Manager or Musician? The Great Debate of Modern Bands- Leadership Week on BTR

ADDITIONAL CONTRIBUTORS BTR Editorial

BuzzUniverse band photo courtesy of BuzzUniverse.com

Being in an active band is not easy. Being the manager of an active band is difficult. Therefore, it pretty much goes without saying that taking on both jobs is infinitely challenging. Whether it’s due to lack of funds or desperation, many bands these days have to do the grunt work of a manager and publicist all on their own.

However, is this the most beneficial way to run a project? Are managers becoming a luxury for only the successful and accomplished artist? Or should bands be in search of management as soon as possible? In a time of intangible promotion and attention spans no longer than that of a goldfish, this may be a good opportunity to explore the new methods of band management, and if you really need a manager at all.

Bassist Mitch Beer from the Philadelphia-based progressive jazz-funk band BAM! thinks managers are still 100% necessary. While BAM! has seen success in their hometown and are expanding their reach northward, Beer finds it very difficult to be in the band while managing and promoting it.

“It’s complicated because you are writing all the music, preparing it, you are on the inside so it becomes very hard to assess objectively,” says Beer. “Having an advocate speak on your behalf that feels as passionately about something they are not the creator of makes your selling proposition so much stronger. Anytime a third party believes in you and takes an aggressive approach on your behalf, it makes you look so much more professional.”

While Beer may be able to secure gigs, hand out fliers, make posts online, and then some, a manager can do all of these with more gusto and less emotion attached to it.

“Musicians are not always people persons or good at hearing ‘no’. We are emotional and get our feelings hurt, or feel our art isn’t good enough for people. A manager can organize everything and be business about it. At the end of the day, I just want to strap on my bass and play, so we need someone that believes in us, that wants to do the grunt work so we can play music.”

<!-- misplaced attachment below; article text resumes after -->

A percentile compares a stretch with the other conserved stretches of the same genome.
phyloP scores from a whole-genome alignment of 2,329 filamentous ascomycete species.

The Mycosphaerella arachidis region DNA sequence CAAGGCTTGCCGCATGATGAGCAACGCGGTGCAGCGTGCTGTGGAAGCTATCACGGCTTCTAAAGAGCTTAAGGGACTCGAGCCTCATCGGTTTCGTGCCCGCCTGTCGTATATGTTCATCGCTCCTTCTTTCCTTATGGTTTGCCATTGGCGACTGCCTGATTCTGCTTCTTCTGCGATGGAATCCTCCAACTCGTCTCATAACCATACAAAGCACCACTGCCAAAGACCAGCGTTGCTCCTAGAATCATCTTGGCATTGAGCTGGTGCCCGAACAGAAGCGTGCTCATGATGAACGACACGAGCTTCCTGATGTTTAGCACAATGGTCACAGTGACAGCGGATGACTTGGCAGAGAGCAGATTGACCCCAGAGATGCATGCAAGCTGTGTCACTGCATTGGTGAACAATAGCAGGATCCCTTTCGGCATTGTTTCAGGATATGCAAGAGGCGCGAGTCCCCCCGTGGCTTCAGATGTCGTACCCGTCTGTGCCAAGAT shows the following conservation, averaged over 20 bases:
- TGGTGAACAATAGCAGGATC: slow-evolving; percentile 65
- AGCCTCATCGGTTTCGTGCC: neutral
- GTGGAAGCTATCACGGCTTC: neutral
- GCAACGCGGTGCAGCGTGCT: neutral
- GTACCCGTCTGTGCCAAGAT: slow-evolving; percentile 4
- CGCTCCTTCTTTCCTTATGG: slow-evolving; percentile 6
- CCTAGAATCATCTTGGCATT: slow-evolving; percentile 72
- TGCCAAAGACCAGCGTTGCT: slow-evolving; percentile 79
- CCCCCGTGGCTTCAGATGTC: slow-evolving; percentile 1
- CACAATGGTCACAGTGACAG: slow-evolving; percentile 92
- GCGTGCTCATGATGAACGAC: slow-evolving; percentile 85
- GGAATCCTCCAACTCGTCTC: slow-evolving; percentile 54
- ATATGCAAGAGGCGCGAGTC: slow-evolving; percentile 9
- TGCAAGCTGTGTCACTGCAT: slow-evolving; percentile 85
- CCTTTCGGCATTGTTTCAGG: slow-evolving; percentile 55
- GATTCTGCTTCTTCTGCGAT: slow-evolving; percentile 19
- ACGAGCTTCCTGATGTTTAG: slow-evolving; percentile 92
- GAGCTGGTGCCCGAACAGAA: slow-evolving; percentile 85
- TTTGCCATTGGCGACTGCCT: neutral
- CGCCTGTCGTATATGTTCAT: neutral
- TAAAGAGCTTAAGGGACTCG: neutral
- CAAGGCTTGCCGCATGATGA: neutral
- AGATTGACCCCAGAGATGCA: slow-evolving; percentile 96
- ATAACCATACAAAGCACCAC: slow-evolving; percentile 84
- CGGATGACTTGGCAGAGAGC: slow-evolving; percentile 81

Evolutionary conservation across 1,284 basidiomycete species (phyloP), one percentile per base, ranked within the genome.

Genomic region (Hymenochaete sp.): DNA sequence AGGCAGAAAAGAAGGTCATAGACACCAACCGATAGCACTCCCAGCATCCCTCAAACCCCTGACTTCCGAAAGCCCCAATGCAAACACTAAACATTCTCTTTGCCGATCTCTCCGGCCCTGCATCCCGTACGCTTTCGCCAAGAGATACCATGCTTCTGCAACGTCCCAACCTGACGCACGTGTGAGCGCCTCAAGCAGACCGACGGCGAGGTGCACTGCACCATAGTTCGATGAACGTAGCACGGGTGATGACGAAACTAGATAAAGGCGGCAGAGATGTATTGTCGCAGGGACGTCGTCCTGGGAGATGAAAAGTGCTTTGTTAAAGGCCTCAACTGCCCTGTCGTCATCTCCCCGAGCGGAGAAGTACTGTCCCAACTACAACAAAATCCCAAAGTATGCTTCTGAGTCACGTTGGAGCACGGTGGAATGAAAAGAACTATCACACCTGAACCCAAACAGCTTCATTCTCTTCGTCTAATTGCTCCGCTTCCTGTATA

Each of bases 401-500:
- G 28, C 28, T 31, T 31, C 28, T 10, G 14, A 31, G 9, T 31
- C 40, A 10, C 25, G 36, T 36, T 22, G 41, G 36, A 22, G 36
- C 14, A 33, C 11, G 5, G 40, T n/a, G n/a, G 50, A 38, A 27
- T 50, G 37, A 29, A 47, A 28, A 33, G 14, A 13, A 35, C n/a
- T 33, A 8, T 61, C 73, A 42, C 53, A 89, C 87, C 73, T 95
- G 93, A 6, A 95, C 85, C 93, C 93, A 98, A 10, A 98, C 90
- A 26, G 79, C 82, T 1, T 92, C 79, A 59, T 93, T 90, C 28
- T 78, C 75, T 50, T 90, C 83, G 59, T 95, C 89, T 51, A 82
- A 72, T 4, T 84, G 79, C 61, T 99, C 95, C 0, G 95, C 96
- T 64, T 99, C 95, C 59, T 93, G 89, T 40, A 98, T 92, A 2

Self-management is certainly a trying task for any band or band member, and more often than not, the musician is forced to choose between one or the other. Perhaps the double-duty is feasible for some time, and maybe it’s even effective, but when the band begins touring regularly or producing more and higher quality music, a question of where priorities lie arises.

Greg McLoughlin, bass player for the band BuzzUniverse, was wearing both hats for seven years before he and the band decided they wanted to employ outside management. After some egging, they convinced a long-time fan and lawyer to take on that role, but the transition hasn’t been easy.

“I’m still doing a huge amount of work, but the thing that I like the most about David [manager] is that I’m not a business man,” says McLoughlin. “I know we’re not going to get screwed and I can count on him for that. A lot of the promotion on the Internet, getting people to shows, and doing grunt work I still handle. I do a lot of the booking too.”

Though having a manager has made things more reliable for the band, McLoughlin hasn’t just been able to hand off the responsibilities with a clean break. Since 2003, he had been doing everything the band needed done, baby step by baby step while trying not to worry about how big the band got, but how many contacts they made instead. And years later, though there are still things their new manager could learn from him, McLoughlin has decided to refocus for the sake of his band and audience.

“There was a time when my band mates had to say to me, ‘stop being manager, start being musician.’ And I have to say to myself, ‘I’m a performer, I need to perform.’ The audience is the most important part and I can’t let them down by doing managerial stuff on stage, but our manager can’t be at every show and sometimes those roles go hand-in-hand.”

Since their manager came on board, BuzzUniverse has seen a steady growth and are almost to their tipping point. McLoughlin hopes that with the release of their new record, and David’s tactful planning, things will really take off and he can focus on his musicianship.

For both BAM! and BuzzUniverse, the managerial debacle rages on. The most efficient, cost-effective, or easiest route may not always be so clear, and may vary from band to band. Ultimately, at least in this market, it seems like a manager is still very necessary, if not for the band than for the music.

Written by: Carly Shields

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